PDFs and civic hackers are not good friends.
The post “My First Hackathon: Learning to Extract” explains the civic hackers’ animosity toward PDFs (portable document format computer files) this way:
“Over the weekend of January 16-18  the Sunlight Foundation sponsored a PDF Liberation Hackathon which I participated in as a non-developer. The event focused on the problem that many organizations have reams of data in PDF. This is an issue because PDF does not allow the user to interact with the document in word searches and other ways; the data they contain is essentially locked up and difficult to manipulate. This means that a lot of data, including congressional financial disclosures and non-profit expenditures, is not easily viewable, and cannot be used to create tables, graphs, diagrams, and apps. The goal of the event was to make progress in unlocking these documents by testing and tweaking different software to convert documents into more usable formats…”
This excerpt from “Beyond Transparency: Open Data and the Future of Civic Innovation” describes a specific case where civic hacking needs to be able to work with public data that is only available in PDF format:
“...to realize the full potential requires more than simply declaring a dataset open and putting a PDF version on a website. First of all, the data must be not only open and available, but also in a useful (and preferably machine-readable) format… a list of crime reports in an Excel format is not that helpful for a parent trying to understand whether the route her child takes to school every day is safe. But when that list of crime incidents is mapped, the information becomes much more consumable. The data become even more useful when the parent can input his child’s route to school and a system displays only the crimes reported within a five block radius of that route…”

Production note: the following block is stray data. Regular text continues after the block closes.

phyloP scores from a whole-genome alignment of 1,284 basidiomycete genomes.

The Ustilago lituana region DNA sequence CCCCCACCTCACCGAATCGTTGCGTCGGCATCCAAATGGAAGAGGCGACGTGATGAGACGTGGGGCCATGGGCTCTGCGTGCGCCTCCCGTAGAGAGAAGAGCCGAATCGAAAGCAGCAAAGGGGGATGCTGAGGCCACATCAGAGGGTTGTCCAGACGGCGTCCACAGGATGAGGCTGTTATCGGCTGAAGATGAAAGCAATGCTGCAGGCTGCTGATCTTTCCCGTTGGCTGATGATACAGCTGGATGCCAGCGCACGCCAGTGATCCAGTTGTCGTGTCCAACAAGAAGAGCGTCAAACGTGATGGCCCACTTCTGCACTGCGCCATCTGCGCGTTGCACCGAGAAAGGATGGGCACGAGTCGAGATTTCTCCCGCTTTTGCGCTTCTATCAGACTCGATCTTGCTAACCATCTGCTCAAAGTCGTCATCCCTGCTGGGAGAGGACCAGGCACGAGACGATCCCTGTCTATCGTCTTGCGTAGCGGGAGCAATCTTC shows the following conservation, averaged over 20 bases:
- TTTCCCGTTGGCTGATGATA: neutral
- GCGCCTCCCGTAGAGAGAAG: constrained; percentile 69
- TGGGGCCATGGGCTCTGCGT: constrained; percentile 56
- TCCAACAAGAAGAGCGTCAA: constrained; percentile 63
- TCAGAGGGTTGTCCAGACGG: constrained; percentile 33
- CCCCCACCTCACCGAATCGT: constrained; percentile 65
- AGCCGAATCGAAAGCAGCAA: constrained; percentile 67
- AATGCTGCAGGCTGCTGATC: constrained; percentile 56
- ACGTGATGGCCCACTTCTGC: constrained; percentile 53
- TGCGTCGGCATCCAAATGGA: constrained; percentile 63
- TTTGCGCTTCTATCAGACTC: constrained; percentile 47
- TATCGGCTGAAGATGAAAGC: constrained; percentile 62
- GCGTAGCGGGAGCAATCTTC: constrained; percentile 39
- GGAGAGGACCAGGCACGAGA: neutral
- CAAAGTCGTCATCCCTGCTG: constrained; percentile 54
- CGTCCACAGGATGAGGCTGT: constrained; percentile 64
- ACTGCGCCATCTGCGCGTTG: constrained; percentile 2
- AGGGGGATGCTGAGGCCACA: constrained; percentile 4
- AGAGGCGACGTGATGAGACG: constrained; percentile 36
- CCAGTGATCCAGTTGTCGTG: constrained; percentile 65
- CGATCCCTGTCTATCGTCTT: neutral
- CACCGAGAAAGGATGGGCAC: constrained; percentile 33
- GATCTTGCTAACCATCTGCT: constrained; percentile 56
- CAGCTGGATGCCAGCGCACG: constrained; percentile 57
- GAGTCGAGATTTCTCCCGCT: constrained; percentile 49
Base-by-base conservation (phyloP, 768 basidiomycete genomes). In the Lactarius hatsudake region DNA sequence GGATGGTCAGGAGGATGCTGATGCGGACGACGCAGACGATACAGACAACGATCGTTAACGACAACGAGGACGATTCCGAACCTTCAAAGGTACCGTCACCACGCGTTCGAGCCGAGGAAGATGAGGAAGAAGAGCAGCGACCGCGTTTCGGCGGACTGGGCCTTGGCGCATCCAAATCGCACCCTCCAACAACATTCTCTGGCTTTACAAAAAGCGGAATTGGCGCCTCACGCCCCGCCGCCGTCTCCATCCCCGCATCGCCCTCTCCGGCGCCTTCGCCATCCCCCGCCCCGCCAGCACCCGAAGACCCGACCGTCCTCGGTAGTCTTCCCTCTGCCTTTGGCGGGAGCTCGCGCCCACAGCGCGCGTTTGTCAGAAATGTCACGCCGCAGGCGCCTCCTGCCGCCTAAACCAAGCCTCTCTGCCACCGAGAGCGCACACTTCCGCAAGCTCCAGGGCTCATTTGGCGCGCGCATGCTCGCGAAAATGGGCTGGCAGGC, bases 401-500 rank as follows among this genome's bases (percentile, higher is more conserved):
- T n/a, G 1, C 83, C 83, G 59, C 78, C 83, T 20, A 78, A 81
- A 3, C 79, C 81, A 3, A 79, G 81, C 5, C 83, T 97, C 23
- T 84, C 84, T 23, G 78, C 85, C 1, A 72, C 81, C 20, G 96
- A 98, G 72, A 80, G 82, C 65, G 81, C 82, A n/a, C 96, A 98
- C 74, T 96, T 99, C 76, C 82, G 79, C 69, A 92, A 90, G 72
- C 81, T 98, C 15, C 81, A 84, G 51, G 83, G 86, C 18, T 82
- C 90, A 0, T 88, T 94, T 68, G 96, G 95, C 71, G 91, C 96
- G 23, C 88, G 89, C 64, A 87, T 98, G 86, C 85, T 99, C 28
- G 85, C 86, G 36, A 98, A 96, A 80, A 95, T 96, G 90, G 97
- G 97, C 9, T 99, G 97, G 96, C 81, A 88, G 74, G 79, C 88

Getting information or data from PDFs for civic hacking is a subset of the ‘scraping’ issue I talked about in “Intro To Data Scraping For Civic Hackers.” But because of how much government information is tied up in PDFs, getting data from PDFs is, for many civic hackers, synonymous with ‘scraping data’ Scraping PDFs is so important for open data and civic hacking that the Sunlight Foundation and others organized the PDF Liberation Hackathon in 2014.
Two blog posts from the Sunlight Foundation, “PDF Liberation: Why it matters and how you can help” and “PDF Liberation Hackathon and the need for more civic innovation,” cover the 2014 hackathon activities and planned future work. That hackathon generated a few worthwhile projects, but even more importantly, it connected many people around the US and around the world who are interested in scraping PDFs. If you want to know what’s happening with PDF liberation tools or want to work on improving those tools, check out the PDF Liberation GitHub page.
If you’re interested in the specifics of converting PDF information into a usable format, do a Google search with the keywords specific to your situation or check out the following resources:
- “Five tools to extract “locked” data in PDFs” — this is from 2013, but I couldn’t find a more recent list of data-from-PDF tools.